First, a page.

Unlike the male orgasm, the female orgasm does not have any direct reproductive function.

Women do not have to have an orgasm in order to conceive.   

‘This makes the female orgasm very intriguing in evolutionary biology’, says Mihaela Pavličev, Professor of evolutionary biology at the University of Vienna.

This year, she is a CAS Fellow on the project Evolvability: A New and Unifying Concept in Evolutionary Biology?

Pavličev’s research poses intriguing questions about human sexuality. If the female orgasm does not have a reproductive function, why did it originate in evolution? And why does it still exist?

Back in 2016, she and her colleague Günter Wagner, also a CAS Fellow, published an article that, with coverage in the New York Times and the Guardian, to mention just a few, gained a lot of attention.

The researchers suggested that female orgasm is an evolutionary hangover, as the Guardian put it.

Now the researchers have tested this hypothesis and found support for the belief that the female orgasm had a reproductive function in the past, but lost it.

Again, the female orgasm is in the news worldwide.

Reproductive function lost when ovulation cycle evolved

Before explaining to a bunch of colleagues eating their lunch at CAS what the journalists mean by an “evolutionary hangover”, Pavličev says it is important to define what orgasm is.

In order to explain evolutionary change of a trait, it is most helpful to establish a comparison with the same trait in other animal species.

‘This is important because when we are looking at the evolutionary history of a specific trait, for example human orgasm, we have to accept that we perhaps won’t find it in that specific form in other animals’, she says.

Traits with shared evolutionary origins stand in a special relation to each other, known in biology as homology; the comparable traits are called homologs.

For instance, in relation to this research Pavličev is often asked “do rabbits have orgasms?”  

‘Rabbits do not necessarily have orgasm as we define orgasm in humans, but that does not mean that the homolog of this trait does not exist’, she explains.

She defines orgasm as a neuroendocrine reflex that is triggered by genital stimulation. “Neuroendocrine” means that the stimulation generates a neural signal which in turn triggers the release of hormones that accompanies orgasm in humans.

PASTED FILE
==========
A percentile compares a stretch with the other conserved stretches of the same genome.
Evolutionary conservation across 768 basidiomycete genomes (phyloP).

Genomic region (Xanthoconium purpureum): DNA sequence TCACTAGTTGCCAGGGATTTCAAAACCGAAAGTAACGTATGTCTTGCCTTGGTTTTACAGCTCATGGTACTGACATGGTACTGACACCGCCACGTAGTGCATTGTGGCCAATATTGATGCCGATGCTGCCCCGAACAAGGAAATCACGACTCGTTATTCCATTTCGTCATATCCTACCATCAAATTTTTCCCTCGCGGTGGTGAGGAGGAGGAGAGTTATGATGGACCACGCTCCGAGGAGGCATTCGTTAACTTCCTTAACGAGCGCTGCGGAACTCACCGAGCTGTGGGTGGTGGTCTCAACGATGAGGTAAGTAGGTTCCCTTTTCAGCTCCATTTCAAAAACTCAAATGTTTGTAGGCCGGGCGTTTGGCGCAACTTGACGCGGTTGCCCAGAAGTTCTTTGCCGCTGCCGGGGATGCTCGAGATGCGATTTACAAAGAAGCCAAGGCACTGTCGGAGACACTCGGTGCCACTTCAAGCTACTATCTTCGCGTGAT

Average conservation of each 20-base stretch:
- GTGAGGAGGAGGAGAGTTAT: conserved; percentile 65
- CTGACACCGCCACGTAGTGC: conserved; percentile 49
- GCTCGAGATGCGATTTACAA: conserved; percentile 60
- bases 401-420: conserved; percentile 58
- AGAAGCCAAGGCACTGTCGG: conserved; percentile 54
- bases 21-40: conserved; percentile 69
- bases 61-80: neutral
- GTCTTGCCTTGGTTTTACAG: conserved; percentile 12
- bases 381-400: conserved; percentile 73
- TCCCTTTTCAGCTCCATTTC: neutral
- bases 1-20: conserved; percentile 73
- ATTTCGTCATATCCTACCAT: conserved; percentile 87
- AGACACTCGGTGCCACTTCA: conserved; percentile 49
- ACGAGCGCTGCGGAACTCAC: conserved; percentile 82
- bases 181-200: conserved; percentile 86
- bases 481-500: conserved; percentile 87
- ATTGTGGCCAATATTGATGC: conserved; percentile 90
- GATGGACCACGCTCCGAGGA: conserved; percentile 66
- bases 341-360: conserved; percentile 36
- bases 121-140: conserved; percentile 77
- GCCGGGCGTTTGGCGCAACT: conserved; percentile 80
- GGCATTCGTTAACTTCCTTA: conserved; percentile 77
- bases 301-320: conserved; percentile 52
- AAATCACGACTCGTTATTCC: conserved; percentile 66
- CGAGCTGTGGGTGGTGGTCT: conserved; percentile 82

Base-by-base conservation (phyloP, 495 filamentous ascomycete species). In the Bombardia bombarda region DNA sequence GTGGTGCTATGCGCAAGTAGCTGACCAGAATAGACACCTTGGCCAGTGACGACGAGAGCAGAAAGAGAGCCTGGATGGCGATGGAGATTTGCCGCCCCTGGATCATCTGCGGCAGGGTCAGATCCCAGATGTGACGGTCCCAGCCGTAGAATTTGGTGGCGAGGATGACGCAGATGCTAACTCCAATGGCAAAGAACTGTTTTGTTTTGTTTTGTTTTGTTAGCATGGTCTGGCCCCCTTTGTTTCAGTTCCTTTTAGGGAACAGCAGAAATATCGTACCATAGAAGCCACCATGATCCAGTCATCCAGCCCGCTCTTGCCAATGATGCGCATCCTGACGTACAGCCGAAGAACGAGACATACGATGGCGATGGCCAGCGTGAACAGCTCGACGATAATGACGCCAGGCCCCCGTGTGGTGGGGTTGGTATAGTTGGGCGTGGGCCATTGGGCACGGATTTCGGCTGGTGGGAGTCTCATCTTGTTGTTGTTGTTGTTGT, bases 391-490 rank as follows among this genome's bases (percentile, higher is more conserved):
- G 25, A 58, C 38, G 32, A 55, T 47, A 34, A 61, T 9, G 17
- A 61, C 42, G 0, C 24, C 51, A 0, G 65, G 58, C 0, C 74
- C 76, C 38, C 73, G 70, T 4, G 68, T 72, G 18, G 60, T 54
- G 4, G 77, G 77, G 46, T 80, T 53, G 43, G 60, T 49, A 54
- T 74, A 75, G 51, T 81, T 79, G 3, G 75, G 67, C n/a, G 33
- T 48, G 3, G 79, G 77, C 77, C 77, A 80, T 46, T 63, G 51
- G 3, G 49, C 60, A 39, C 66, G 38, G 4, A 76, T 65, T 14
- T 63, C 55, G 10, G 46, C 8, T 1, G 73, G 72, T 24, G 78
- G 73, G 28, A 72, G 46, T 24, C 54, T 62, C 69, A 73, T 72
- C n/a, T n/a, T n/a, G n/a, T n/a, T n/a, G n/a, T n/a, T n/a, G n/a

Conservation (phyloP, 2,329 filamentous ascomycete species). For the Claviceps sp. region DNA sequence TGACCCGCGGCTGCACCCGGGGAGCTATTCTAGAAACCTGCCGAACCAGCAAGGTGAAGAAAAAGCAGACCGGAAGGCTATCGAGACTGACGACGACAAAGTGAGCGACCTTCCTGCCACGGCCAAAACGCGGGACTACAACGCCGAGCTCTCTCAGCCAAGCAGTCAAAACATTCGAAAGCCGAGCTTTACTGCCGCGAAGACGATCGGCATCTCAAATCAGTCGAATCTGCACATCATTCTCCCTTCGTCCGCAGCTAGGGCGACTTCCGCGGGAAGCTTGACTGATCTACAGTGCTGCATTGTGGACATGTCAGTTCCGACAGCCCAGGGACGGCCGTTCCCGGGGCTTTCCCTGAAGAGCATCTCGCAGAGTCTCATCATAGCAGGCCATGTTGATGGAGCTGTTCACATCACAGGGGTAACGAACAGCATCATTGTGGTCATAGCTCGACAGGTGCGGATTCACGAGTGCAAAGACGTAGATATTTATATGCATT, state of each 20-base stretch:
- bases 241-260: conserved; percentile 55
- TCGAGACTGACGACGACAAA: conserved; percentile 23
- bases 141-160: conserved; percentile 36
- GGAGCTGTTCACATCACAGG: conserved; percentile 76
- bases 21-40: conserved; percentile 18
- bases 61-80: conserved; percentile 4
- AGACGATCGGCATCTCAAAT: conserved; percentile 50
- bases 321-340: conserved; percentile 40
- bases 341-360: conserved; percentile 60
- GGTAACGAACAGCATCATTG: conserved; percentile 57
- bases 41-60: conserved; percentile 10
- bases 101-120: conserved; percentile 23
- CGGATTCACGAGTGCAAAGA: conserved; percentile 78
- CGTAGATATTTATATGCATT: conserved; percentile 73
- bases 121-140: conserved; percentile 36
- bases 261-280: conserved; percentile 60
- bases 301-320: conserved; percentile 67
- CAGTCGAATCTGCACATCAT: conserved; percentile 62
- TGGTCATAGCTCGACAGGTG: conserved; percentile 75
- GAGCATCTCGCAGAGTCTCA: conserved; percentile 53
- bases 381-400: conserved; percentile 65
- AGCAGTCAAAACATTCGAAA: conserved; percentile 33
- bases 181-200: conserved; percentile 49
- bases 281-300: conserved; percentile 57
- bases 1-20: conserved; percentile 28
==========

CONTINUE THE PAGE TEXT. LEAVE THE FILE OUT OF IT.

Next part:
‘In rabbits, and many other mammals, ovulation is triggered by copulation’, she explains.

Rabbits have copulation induced ovulation. Since Prozac reduces human´s ability to climax, Mihaela Pavličev and her team gave rabbits the medicine to see whether it affected ovulation. Photo: Amanda Barry

In their paper from 2016, Pavličev and her colleagues argued that the neuroendocrine reflex that underlies the female orgasm once had a reproductive function, namely inducing ovulation.

‘This function was lost when the endogenously regulated ovulation cycle evolved’, she explains; this set of changes also led to the monthly reproductive cycle we now know in women. In other animals, ovulation is not regular in frequency, but is instead induced on an “as-needed basis” by copulation.

The 2016 article was based on existing literature. In their more recent article, “An experimental test of the ovulatory homolog model of female orgasm”, published in September of this year, the researchers present the results of testing their hypothesis.

Rabbits on Prozac

How could researchers find out whether the female orgasm had a reproductive function in the past?

The underlying idea is that if two traits observed in different groups of animals – in this case the induction of ovulation and the female orgasm – are indeed homologous, they will react to the same perturbation.

Well, previous research has shown that a specific group of antidepressants (SSRIs) reduce the human ability to reach orgasm. Pavličev and her team reasoned that, if orgasm is indeed homologous to the induction of ovulation, then Prozac would affect ovulation in animals such rabbits, in which ovulation is induced by copulation.

‘We gave half of our rabbits Prozac for 14 days, and the other half was the control group. Ninety percent of them actually mated within ten seconds’, she says, laughing, and describes rabbits as ‘very easy to work with’.

After one day, the researchers looked at the rabbits’ ovaries and counted ovulated follicles.

‘There was a significant effect. We saw that compared to the control group, which were not given Prozac, there was a 30 percent decrease in ovulation in the treated group’, Pavličev explains.

What does this mean for society?

‘The way I like to think about this evolutionary transition from the reflex having reproductive function to not having it, is that human female sexuality associated with orgasm has been freed from its reproductive role’, Pavličev says. She cites Sigmund Freud’s influential misconception about a connection between a woman’s ability to orgasm and mental maturity as a warning concerning how dangerous pseudo-knowledge about sexuality can be.

‘If you were not able to climax vaginally, you were, according to Freud, defective and immature. Not getting orgasm was associated with a mental defect. This was not a long time ago’, she says.

´We showed instead, that not climaxing vaginally is an evolutionary consequence of change in reproductive physiology, which is accompanied with change in genital anatomy, making orgasm substantially more unlikely with vaginal stimulation alone.´

There are many questions left to be answered, Pavličev says: What functions may have newly evolved in humans that are not present in other mammals? What changed first, ovulation or anatomy?

´It also seems that the same reflex has been recruited for a different function in rodents, so I would like to know whether this is really also a homolog. Not to mention, there are so many more things to figure out with respect to female reproduction!´